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“In the background, Hippomane Marcinella”

Frederik Børgesen Beach Silver gelatin print, between 1898 and 1906

Frederik Børgesen is fascinated by the exotic flora of the islands. In his botanical photographic studies human beings serve primarily as indicators of scale.

“In the background, Hippomane Marcinella” is the caption written on the back of this photograph of a man on a beach. The man is shown standing quite far away from the photographer while a tropical vine spreads out decoratively on the sand around him. If you found this photograph while looking for traces of the Afro-Caribbean people of the islands, you might easily think that the name refers to the man standing on the lonely beach.

However, a simple Google search reveals that the name does not refer to the man. The name belongs to the vine on the beach. The photograph was taken by the botanist Frederik Børgesen, who visited the islands on numerous occasions in order to photograph its flora. The man has presumably only been included to indicate its size and scale.

Børgesen’s photographs can be recognised by how their composition, cropping and lighting all aim to highlight the vegetation. They were used in scientific articles about the flora of the Danish West Indies, but also to illustrate more general lectures about the islands. For example, they were a prominent feature of the public slideshow lectures held by the photographer Peter Elfelt throughout Denmark.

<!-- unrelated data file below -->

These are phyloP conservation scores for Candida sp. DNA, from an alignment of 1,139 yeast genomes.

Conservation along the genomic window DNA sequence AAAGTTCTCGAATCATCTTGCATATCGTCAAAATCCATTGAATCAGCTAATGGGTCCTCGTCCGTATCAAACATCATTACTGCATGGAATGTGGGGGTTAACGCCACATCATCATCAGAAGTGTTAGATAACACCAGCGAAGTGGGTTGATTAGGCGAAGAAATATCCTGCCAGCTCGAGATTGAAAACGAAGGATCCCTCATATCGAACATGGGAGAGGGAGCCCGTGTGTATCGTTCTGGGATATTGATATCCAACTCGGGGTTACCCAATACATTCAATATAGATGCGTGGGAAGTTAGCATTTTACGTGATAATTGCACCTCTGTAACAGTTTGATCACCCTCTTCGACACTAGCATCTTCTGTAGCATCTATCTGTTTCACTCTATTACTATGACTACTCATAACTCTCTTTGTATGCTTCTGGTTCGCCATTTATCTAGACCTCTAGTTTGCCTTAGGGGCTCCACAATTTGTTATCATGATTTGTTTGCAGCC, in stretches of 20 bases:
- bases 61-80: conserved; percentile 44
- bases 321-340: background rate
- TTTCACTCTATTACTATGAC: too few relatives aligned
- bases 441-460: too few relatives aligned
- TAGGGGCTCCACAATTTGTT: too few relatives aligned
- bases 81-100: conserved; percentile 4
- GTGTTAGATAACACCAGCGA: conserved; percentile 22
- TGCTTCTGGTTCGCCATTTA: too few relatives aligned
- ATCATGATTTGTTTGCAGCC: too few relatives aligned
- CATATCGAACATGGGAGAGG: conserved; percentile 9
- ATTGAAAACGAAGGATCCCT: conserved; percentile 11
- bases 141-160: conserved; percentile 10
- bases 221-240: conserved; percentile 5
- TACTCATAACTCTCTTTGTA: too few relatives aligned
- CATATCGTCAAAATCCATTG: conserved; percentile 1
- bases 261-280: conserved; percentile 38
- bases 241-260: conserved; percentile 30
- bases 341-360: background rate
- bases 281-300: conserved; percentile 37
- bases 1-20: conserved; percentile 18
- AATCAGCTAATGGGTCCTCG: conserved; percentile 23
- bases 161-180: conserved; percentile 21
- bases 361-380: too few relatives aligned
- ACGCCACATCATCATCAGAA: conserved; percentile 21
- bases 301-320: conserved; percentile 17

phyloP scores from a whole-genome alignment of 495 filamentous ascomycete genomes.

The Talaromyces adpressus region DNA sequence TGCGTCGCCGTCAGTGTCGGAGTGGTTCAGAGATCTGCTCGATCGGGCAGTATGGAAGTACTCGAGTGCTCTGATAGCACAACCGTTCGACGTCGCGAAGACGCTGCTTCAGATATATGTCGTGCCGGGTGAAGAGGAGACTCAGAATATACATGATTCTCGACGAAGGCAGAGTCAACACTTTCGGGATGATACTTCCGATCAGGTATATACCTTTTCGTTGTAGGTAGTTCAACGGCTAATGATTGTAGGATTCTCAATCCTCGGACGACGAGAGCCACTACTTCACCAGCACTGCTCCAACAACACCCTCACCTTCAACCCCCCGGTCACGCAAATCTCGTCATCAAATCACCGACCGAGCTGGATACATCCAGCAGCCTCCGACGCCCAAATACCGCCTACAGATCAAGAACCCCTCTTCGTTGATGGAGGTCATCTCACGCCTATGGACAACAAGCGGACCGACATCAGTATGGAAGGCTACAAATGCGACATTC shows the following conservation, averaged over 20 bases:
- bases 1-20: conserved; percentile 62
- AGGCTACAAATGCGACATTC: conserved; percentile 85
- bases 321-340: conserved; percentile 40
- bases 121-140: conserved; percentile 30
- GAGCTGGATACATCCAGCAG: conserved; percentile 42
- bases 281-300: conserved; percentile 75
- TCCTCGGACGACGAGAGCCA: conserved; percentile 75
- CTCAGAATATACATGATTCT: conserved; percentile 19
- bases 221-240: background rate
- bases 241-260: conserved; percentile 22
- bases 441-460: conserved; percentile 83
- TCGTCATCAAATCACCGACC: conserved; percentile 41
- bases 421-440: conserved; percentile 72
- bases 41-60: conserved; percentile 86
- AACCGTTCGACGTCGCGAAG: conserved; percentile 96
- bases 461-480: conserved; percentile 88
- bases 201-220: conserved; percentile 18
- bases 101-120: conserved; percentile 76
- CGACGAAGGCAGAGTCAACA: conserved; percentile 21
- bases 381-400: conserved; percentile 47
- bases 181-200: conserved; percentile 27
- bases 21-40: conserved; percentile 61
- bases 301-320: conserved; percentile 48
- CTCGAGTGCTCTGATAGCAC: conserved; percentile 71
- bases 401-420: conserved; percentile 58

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Plantation panoramas

Emilie Langkjær, Axel Ovesen et al. Birthday album for G.A. Hagemann on the occasion of his 70th birthday Silver gelatin prints etc., 1912

The plantation owner Hagemann’s elaborate album about sugar production on Saint Croix is a celebration of modernisation and an attempt at maintaining a public image as a profitable Danish colony.

Around the year 1900 the Danish manufacturer and chemist Gustav Adolph Hagemann purchased five sugar plantations on Saint Croix. Created to celebrate his 70th birthday, this album was presented to him by twenty-five of his employees.

However, the album showcases and celebrates sugar production on Saint Croix at a time when the era of vast profits was long gone. There are photographs of sugar cane fields and harvests, of sugar stores and factories and laboratories.